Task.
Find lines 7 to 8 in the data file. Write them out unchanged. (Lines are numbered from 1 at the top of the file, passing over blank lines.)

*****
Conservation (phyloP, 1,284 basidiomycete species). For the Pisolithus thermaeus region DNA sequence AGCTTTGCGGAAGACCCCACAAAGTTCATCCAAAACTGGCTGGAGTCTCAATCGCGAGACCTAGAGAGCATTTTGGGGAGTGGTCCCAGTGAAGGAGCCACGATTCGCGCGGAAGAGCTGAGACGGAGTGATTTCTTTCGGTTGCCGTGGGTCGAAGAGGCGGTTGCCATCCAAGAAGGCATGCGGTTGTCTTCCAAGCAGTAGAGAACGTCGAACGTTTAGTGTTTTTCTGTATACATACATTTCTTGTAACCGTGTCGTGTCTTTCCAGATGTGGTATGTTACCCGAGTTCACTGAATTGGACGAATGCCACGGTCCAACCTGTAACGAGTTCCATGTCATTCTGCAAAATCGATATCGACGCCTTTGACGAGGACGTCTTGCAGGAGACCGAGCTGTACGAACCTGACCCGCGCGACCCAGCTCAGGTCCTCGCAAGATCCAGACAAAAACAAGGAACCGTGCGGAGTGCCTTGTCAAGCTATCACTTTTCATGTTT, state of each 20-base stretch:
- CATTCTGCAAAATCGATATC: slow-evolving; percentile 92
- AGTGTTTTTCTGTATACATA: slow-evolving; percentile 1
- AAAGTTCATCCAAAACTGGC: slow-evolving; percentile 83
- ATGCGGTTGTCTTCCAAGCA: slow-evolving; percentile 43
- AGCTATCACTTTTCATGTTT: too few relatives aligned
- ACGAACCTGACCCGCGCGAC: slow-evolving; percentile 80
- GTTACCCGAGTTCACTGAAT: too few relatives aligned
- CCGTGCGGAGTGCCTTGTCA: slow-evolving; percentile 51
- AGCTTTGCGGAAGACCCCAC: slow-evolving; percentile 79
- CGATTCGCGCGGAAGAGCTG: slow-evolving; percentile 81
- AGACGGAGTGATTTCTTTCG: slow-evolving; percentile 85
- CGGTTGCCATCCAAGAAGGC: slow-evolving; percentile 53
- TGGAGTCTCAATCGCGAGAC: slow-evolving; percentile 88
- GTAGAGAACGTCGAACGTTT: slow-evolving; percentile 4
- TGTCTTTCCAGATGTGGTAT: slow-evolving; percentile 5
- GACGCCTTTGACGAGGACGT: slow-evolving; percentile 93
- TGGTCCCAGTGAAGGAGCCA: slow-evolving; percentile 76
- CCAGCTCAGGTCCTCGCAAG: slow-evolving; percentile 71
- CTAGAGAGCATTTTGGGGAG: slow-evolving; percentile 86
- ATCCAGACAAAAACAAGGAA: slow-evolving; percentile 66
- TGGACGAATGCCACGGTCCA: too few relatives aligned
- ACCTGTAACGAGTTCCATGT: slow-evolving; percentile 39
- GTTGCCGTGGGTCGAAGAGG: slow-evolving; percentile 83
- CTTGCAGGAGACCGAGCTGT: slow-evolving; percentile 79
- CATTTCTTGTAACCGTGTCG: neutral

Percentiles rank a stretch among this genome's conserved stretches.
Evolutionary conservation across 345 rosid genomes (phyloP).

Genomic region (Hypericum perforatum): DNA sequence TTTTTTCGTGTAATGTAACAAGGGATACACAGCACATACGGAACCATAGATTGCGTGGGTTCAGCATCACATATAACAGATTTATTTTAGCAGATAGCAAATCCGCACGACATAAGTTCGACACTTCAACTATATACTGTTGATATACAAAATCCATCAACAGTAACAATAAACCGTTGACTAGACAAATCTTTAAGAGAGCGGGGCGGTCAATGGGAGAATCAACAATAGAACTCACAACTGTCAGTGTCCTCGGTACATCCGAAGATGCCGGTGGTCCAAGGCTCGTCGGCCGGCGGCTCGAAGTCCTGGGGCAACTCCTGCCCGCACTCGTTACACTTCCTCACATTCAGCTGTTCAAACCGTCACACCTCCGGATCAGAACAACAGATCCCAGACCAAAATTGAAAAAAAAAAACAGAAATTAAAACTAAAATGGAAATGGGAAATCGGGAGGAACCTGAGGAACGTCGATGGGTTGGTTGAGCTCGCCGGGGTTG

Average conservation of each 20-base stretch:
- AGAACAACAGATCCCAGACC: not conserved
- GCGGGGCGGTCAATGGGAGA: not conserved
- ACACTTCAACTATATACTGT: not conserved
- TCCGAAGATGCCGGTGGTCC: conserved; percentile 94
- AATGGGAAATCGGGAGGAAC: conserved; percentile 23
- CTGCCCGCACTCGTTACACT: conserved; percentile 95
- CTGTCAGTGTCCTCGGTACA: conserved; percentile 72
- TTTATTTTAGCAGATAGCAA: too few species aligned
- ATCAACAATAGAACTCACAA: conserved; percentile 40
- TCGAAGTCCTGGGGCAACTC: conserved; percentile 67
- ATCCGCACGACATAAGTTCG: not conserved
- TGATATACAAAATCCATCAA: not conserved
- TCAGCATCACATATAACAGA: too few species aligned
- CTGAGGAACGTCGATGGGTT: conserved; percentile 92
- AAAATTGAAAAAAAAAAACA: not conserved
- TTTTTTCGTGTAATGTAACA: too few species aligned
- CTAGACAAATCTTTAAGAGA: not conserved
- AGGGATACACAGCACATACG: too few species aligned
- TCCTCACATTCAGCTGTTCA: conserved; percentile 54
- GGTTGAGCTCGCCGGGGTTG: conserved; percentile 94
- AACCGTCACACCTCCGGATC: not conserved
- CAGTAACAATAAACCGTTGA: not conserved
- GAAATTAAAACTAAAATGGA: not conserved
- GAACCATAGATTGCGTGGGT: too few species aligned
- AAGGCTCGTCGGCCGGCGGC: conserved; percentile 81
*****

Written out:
- ACGAACCTGACCCGCGCGAC: slow-evolving; percentile 80
- GTTACCCGAGTTCACTGAAT: too few relatives aligned